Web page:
Here are several essays I have written on theological, exegetical, and historical topics. I’m keenly aware none of them is perfect, but I pray you will find them useful in understanding the Scriptures and living together as Christ-communities. Your constructive responses are welcome.
The “Divorce Evil” and the Response of the Mennonite Church (1880s to 1905) — “In 1905 the Mennonite Church in the United States and Canada officially resolved that no divorced and remarried person should be accepted as a church member. How did they arrive at this absolute position, given the strong consensus among early Anabaptists that divorce and remarriage were permitted in cases of adultery? The reasons are complex and not fully clear. I have written several blog posts discussing various historical factors that probably helped pave the way for the Mennonite Church to take a harder stance against divorce and remarriage… In this paper I will discuss several more immediate factors… These factors include the development of Mennonite periodicals, the practice of church conferences, the eventual development of a General Conference, and, perhaps most importantly, a growing concern about the ‘divorce evil’ in America… I will share a lot of primary source evidence, mostly from Mennonite periodicals, that shows how Mennonites took an increasingly hardline stance against divorce as they became increasingly concerned about the ‘divorce evil’ in society around them.” Note: To discuss this essay, visit this blog post where I first shared it.
Red Letter Reductionism — “This essay is about red letter theology and red letter Christians. It is about the authority of the New Testament and the nature of the gospel. First, we need an introduction to red letter Christianity. Then we will ask whether it is harmless. To answer our question, we will consider the promise of the Spirit, the limits of pre-Pentecostal revelation, and the nature of apostolic authority. We will take a close look at Paul, examining his gospel and his apostolic claims. We will examine John 3:16 as a test case for red letter theology and then ask whether this theology paints a shrunken, two-dimensional Jesus. We will consider the relationship between the Sermon on the Mount and the gospel and ask whether Anabaptists are truly excited about the gospel. Finally, we will consult Matthew’s opinion on red and black letters, then conclude with two clarifications and five suggestions for readers of this essay.” Note: Two good places to discuss this essay are here (where I reference an older version of this essay) and here (when I posted a 2017 version of essay).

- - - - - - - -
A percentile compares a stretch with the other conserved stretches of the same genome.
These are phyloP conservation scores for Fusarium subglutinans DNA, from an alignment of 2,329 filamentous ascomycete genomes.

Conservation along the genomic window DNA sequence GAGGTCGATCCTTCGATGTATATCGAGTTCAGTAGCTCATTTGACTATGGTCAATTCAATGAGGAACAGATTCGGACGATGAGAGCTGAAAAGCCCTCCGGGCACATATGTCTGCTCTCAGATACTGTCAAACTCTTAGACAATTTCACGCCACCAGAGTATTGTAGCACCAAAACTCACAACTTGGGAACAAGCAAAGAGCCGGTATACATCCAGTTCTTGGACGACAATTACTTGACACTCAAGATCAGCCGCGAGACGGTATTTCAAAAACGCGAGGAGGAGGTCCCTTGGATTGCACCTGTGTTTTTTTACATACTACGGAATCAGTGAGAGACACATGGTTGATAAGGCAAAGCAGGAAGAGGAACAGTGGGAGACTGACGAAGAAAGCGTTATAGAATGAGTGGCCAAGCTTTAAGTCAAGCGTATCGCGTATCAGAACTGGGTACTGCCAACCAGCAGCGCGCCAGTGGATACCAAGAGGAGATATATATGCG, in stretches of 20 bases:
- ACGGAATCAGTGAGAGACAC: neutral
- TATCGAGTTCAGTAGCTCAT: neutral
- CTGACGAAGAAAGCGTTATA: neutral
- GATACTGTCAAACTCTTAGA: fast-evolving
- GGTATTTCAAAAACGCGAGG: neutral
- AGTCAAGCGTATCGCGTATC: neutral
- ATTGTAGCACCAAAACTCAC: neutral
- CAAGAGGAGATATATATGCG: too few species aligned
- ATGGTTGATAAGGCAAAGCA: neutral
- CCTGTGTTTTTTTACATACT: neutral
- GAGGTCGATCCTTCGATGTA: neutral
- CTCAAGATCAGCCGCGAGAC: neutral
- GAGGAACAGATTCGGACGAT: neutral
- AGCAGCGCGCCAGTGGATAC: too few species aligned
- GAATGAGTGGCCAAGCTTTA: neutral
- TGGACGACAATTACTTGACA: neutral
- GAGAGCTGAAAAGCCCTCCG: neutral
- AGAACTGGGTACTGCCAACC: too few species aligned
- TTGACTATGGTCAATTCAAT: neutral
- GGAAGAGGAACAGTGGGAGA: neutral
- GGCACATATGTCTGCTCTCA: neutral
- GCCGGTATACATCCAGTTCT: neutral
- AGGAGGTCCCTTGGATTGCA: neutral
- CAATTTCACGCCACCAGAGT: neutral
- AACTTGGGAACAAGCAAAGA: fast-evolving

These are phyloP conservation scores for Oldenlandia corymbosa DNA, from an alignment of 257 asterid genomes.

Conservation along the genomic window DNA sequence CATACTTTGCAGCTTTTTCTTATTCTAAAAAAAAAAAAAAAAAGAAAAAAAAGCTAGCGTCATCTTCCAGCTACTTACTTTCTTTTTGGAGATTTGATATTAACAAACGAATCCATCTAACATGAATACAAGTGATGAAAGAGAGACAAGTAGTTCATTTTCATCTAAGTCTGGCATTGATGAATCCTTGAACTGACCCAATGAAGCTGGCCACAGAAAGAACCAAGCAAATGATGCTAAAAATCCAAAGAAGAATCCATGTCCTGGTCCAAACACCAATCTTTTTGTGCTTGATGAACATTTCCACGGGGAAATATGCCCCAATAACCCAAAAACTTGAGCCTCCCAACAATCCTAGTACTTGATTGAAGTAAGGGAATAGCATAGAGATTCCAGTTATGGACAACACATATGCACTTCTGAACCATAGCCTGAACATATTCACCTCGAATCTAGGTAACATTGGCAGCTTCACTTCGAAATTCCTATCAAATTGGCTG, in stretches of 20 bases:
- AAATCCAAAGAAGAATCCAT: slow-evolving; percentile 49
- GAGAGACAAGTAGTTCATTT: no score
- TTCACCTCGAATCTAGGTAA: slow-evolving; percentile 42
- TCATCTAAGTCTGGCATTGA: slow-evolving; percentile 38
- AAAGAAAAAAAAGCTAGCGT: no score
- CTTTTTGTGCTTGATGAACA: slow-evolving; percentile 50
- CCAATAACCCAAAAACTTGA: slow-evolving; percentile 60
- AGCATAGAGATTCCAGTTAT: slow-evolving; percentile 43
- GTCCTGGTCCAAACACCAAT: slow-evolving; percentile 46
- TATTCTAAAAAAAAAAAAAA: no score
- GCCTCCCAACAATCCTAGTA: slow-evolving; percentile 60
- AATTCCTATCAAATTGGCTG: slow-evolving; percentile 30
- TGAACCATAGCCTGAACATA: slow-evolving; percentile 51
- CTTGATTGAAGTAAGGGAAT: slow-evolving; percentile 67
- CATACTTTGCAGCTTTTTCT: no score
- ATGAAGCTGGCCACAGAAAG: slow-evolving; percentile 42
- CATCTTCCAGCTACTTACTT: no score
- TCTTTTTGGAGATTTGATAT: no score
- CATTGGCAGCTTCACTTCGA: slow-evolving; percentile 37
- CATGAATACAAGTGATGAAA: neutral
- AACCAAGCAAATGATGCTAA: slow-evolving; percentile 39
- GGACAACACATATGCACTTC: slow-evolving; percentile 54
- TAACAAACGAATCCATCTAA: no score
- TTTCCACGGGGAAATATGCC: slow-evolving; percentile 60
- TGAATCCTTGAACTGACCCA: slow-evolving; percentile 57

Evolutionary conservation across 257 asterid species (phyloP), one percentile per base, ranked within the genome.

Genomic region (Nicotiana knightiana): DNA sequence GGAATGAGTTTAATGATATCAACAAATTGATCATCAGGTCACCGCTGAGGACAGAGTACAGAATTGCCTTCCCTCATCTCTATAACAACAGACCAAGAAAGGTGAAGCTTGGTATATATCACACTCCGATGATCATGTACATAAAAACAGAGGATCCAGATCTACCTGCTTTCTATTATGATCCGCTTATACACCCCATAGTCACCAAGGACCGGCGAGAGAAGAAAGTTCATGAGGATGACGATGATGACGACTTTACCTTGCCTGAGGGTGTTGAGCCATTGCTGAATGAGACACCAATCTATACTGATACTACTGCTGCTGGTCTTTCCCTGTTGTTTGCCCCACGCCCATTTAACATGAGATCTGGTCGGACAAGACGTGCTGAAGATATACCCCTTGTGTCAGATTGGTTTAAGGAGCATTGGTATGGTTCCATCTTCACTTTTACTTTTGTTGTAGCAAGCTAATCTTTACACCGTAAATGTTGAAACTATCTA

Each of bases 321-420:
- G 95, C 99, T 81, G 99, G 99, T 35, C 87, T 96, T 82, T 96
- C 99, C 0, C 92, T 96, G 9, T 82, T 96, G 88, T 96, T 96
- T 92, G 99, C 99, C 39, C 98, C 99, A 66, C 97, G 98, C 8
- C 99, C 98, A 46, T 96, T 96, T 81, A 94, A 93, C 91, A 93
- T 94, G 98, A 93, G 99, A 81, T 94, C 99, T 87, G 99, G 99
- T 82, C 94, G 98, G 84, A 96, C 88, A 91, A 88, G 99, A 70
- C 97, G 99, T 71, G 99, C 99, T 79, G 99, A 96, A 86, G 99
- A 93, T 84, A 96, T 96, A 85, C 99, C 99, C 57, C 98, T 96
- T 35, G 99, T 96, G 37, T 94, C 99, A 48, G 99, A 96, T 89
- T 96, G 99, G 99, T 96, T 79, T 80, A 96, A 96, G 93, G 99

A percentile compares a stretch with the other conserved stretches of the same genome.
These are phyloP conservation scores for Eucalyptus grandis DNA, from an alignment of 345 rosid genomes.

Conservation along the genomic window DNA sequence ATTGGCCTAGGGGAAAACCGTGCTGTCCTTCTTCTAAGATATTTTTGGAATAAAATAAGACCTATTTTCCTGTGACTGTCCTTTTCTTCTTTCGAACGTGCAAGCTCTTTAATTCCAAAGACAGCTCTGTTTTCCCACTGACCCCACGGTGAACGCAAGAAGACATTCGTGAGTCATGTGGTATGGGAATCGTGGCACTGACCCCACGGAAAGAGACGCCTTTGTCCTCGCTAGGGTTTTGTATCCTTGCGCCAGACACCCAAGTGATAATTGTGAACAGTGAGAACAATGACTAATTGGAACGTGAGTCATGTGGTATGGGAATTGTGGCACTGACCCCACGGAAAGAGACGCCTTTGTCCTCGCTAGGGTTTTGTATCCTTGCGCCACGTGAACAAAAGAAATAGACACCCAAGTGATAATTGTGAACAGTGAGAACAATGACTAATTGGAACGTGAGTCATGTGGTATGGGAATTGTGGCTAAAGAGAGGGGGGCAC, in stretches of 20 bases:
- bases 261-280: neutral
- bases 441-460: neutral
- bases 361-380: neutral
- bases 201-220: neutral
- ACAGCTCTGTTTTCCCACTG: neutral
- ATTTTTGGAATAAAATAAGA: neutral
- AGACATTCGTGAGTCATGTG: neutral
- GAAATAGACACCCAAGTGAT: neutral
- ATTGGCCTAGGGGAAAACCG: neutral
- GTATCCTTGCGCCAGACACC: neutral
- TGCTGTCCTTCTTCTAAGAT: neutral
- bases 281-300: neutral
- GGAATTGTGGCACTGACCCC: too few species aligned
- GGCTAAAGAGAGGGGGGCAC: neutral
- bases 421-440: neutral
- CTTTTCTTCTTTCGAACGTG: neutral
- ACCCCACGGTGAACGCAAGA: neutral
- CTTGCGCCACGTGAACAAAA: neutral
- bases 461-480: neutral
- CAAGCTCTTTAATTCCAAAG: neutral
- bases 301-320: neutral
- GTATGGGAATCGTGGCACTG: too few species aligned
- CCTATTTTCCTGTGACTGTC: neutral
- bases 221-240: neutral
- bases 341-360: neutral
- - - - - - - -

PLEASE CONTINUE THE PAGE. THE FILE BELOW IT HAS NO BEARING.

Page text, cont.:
Giving Account for Our Use of Hebrews 13:17 — “Of all the verses in the New Testament that exhort Christians to honor their spiritual leaders, perhaps the strongest is this verse in Hebrews 13. No other verse, after all, uses the word “obey” to describe the relationship of Christians toward their church leaders… What kind of relationship does this verse depict between leadership and the rest of the church? What kind of authority does this verse give to local church leaders? What obligations does it suggest church members owe their leaders? What does it suggest about church membership? Why did the author of Hebrews include this verse for his readers?… Here I would like to sketch, as clearly as I can, some of my conclusions about what this verse means and how we should and should not use it today.”
“I was delighted to see that Dwight had written an essay on the oft-misinterpreted and oft-misapplied verse in Hebrews (13:17a) that implies we are to “obey our church leaders.” …The essay is both deeply humble and exegetically precise. In it, he challenges the consensus view. I encourage you to read this powerful and relevant article in its entirety... My hearty thanks to Dwight for these very helpful clarifications. It this is a topic that interests you, I urge you to peruse his entire website.… As you read Dwight’s essay, try to keep an open mind, especially if you’re involved in a church that requires you to sign a church membership covenant. No, I’m not pretending that Dwight’s interpretation is not without problems or is adequate in and of itself. But I am convinced that something like this has the potential of edifying the body of Christ in a very big way.” —David Alan Black, professor of New Testament at the Southeastern Baptist Theological Seminary and author of multiple books, especially on NT Greek. (See Black’s blog and scroll down to Wednesday, April 1, 2015, 9:34 a.m.)
125 Years of Seven Ordinances: An Historical and Biblical Review **ABBREVIATED ROUGH DRAFT** — “Why do conservative Mennonites traditionally observe seven ordinances? What is the biblical or historical basis for this practice, or for the term ordinance? How has the observance of seven ordinances become for some a primary mark of the true (or at least truest) Church? And if these ordinances are so important, can you list them? In case you can’t, here they are: baptism, the Lord’s Supper, foot washing, the holy kiss, the Christian woman’s veiling, anointing with oil, and marriage. In this essay I would like to sketch the historical origin of our list of ordinances, compare our traditional understanding with the Bible, and propose some responses.” Note: For explanation of why I’ve posted a rough draft, and to discuss this draft, please see this blog post.